Walter Jackson

Photo:Walter Jackson

Walter Jackson

By Malc King

Walter Jackson was born in Gloucester on 16th March 1870, and died in Halifax on 1st December 1958, and these events mirror his rugby career which took him graduation in Gloucester to honours in Halifax.   He was a talented centre, who also played on the wing. He had some substance, as indicated by a report of a match in 1891, when “the game was shortly afterwards stopped for some minutes near the 25 whilst Jackson struggled into a new jersey, the crowd getting much amusement from his contortions”. Bill Bailey, the doyen of Gloucester rugby reporting said that Jackson “has a style of his own”.

He appears on the Gloucester honours boards from 1889-90, and was one of the club’s leading scorers from then, scoring plenty of tries and doing some of the place kicking – for example in 1890-1, he score 10 tries (a quarter of Gloucester’s tries that season) and kicked 4 conversions. He played in the first match at Kingsholm in 1891, and kicked 2 conversions. He also played for the County. On 1st October 1892, Gloucester won away at Old Edwardians by 1 goal and 1 dropped goal (9) to 1 try (3), with Jackson scoring all of Gloucester’s points with a try, conversion and dropped goal – an unusual feat in those days.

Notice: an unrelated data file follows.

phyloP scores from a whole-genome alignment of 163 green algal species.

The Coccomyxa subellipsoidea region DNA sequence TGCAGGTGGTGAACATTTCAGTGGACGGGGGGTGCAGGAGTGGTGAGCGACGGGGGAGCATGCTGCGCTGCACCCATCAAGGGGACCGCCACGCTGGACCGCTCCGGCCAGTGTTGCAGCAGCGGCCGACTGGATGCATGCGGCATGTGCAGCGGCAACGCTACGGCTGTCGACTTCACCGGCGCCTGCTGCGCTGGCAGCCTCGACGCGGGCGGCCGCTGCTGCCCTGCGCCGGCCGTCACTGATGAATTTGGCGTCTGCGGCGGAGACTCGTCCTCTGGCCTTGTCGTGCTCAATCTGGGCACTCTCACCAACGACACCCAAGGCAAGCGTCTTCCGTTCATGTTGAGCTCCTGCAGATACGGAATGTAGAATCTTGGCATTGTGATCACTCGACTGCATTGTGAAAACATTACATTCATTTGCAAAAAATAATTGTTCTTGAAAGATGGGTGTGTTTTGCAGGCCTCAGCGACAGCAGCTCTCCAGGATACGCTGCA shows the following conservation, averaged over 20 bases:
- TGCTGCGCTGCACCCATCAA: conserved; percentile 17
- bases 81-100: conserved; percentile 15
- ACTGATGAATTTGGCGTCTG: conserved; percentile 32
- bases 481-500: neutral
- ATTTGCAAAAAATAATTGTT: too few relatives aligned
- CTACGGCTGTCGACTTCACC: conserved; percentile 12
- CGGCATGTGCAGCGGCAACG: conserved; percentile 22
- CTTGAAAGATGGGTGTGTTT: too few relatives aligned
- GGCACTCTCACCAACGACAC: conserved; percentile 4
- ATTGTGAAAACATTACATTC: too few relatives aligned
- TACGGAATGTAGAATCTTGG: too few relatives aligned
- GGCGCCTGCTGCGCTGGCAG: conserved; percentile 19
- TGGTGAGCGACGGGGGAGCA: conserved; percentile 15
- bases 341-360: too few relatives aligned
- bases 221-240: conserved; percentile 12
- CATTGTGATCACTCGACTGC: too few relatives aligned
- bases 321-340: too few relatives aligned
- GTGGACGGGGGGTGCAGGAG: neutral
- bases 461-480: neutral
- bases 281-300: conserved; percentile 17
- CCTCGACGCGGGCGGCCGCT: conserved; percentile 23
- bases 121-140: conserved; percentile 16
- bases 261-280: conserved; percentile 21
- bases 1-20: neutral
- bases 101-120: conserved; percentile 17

Towards the end of 1893, Jackson applied to transfer to Halifax, and his request was granted by the Gloucester committee. This parting was very amicable, to the extent that the club made Jackson a life member, and he agreed to return to Gloucester to play in the Xmas 1893 fixtures against Newport and Cardiff.   No sooner had he left Gloucester than he was called up by England, and won his one and only cap on the wing against Scotland at Edinburgh on 17th March 1894.

Although many records still show him as a Gloucester player at the time that he won his international cap, he was fortunate to have had the transfer to Halifax under his belt. In March 1894, the Gloucester club had been found guilty of playing Shewell of Stroud in their team illegally, and the club was suspended for 2 weeks. If Jackson had still been registered as a Gloucester player, this would have barred him from playing for England (although his life membership of Gloucester appears to have been overlooked). However, with this cap, Jackson did become the first Gloucester-born player to win international honours.

This page was added by Gary Little on 27/07/2009.

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